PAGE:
Conversely, when the uric acid cannot be efficiently excreted, such as is the case with many kidney diseases or due to many medications that interfere with this process of excretion. This is particularly a concern with diuretics, which remove water from our body at the expense of other products such as uric acid. Rarely, a person is born with a defective step in uric acid metabolism, whereby gout develops at a young age, sometimes associated with a very strong family history of early and aggressive gout.
When the uric acid level is high in the circulation it is termed Hyperuricaemia. This situation is also strongly associated with obesity. It is believed that fatty tissue enhances the production of uric acid. Hyperuricaemia is part of the ‘metabolic syndrome’, which is associated with an increased risk of heart attacks and strokes.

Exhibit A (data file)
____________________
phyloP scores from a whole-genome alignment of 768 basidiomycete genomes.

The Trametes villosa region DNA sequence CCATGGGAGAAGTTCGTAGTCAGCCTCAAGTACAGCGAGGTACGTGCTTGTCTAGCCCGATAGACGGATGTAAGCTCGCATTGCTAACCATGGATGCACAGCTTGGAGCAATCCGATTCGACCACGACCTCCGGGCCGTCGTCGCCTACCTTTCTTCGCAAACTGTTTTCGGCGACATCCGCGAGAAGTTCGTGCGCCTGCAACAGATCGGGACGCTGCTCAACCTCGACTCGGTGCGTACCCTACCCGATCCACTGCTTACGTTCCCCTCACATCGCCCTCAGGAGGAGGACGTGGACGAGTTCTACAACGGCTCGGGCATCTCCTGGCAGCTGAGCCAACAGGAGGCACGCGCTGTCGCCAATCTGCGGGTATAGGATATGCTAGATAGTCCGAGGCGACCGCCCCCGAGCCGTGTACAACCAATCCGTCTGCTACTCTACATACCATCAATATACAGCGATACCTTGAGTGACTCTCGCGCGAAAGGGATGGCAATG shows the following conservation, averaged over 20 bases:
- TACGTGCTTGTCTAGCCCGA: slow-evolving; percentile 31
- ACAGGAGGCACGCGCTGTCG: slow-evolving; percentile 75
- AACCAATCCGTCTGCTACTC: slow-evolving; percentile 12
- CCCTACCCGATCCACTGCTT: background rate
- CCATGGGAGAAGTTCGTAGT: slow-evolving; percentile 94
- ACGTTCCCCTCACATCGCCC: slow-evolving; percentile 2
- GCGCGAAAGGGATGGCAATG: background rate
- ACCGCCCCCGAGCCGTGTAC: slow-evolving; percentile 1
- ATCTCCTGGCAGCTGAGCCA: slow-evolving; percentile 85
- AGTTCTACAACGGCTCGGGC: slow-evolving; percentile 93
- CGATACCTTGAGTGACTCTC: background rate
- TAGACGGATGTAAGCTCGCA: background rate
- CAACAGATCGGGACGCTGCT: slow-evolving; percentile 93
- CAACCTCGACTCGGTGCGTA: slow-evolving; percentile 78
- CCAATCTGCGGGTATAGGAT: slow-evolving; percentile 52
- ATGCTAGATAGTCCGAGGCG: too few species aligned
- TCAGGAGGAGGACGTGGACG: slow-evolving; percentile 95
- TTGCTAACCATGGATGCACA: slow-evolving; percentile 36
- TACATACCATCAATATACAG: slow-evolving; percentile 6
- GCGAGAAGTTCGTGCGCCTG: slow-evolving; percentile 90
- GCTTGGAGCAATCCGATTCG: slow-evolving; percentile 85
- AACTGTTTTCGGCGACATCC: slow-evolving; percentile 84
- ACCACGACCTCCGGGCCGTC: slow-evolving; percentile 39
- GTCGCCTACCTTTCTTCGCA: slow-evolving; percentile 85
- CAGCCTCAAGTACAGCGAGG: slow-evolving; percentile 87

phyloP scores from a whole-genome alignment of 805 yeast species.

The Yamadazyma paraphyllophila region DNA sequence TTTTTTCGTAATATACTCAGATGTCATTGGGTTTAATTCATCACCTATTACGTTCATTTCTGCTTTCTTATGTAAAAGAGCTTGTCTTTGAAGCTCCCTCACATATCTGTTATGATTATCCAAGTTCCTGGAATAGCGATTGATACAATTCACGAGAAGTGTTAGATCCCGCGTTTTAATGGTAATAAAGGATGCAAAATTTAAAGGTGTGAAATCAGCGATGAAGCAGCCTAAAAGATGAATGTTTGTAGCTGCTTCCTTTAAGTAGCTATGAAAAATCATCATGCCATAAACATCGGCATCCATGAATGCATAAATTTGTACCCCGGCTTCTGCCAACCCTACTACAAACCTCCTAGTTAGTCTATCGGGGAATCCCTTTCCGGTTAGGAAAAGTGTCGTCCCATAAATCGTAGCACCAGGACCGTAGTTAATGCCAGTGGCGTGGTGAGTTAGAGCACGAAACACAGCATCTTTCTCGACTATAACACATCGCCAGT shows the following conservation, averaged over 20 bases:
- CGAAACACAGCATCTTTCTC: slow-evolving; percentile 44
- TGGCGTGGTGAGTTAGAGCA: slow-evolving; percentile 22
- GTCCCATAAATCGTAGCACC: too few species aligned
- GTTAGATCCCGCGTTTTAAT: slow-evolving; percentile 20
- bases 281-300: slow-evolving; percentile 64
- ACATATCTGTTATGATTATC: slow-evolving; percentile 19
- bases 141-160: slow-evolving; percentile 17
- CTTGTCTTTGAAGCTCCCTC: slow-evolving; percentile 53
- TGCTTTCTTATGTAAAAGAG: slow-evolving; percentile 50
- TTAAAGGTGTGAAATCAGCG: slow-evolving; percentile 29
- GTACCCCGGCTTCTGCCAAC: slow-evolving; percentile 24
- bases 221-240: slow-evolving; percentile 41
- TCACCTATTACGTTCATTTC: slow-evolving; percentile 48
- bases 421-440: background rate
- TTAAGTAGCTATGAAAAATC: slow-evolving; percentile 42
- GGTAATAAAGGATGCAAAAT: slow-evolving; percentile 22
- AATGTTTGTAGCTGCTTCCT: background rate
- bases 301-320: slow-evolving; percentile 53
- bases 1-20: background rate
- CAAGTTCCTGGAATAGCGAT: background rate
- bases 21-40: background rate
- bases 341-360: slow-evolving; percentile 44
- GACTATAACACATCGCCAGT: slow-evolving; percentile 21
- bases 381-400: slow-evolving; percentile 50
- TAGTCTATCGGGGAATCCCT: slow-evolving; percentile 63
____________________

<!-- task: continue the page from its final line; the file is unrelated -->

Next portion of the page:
We also obtain purine amino acids from our diet. It is estimated that 10-15% of our purine load is dietary in origin. Foods that are high in purine include offal, seafood (in particular crustaceans), red meat, and alcohol.